Supermarket shelves are unlikely to be fully restocked in Western Australia for up to six weeks despite the restoration of freight routes.

Flood repairs have been completed across a 300 kilometre section of the Trans-Australian Railway after the network ground to a halt for more than three weeks.

The rail line is the key freight link between WA and the eastern states, providing supplies to the major supermarket chains and many other businesses.

Last month’s one-in-200-year weather event led both Coles and Woolworths to impose temporary purchase limits for WA customers on a range of goods including pasta, rice, flour and sugar.

Lisa told Clairsy this morning that she’s about four tins away from a Lord of the Flies style cat revolt at her place…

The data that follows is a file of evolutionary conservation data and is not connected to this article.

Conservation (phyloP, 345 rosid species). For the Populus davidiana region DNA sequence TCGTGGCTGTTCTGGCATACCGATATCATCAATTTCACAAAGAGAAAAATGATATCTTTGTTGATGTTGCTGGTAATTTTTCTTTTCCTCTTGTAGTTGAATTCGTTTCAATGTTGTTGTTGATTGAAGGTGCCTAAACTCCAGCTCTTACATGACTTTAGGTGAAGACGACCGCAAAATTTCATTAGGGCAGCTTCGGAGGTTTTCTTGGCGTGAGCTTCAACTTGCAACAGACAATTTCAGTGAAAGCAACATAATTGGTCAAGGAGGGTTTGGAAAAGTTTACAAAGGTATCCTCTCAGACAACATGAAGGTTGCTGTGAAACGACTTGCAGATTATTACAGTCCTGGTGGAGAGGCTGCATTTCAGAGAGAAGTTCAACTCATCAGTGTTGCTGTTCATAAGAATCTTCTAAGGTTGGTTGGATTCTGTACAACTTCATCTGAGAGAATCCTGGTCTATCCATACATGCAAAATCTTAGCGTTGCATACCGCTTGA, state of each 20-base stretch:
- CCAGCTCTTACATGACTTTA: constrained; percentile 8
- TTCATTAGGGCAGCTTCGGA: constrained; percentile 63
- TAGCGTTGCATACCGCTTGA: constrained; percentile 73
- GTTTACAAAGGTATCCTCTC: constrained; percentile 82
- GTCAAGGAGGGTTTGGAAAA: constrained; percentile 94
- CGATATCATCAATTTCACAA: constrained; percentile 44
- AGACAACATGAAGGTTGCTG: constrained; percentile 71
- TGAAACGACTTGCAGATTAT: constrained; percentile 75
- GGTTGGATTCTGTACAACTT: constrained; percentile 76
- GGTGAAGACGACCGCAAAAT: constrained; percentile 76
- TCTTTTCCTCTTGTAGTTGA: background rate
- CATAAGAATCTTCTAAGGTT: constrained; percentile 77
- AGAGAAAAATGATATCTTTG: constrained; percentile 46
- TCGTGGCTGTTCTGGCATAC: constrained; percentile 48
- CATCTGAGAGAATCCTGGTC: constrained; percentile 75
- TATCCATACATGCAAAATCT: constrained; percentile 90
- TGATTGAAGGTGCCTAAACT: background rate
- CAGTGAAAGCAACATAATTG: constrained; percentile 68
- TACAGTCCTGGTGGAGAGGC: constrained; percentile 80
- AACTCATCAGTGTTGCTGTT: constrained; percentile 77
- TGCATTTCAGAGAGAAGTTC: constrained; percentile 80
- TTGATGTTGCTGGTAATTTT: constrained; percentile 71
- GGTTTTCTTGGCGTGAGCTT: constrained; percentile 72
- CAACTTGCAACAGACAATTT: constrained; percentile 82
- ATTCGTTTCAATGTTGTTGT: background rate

Transport Minister Rita Saffioti says it will take some time to address the significant freight backlog.


“We expect another four to six weeks until all the lines are available in the stores, as a result of trying to clear the backlog from over east and also making sure the distribution centres are full again,” she told reporters on Tuesday.

Ms Saffioti said 55 triple-road trains had brought essential goods across the Nullarbor during the outage.

They are usually banned for safety reasons between WA and SA but have been temporarily allowed during the rail freight disruptions.

A “land bridge” was utilised by 32 trucks, allowing goods to be moved by rail from the eastern states, via trucks through SA and then rail again between Kalgoorlie and Perth.


Ms Saffioti said there was a recognition at a national level that shipping should play a greater role in shoring up supply chains and that roads needed to be upgraded.

She also called for greater floodproofing of the rail network to prevent such disruption in the future.

“Eighty per cent of what is on our shelves relies upon that train line. So we really need to make sure that we can improve that resilience going forward,” she said.



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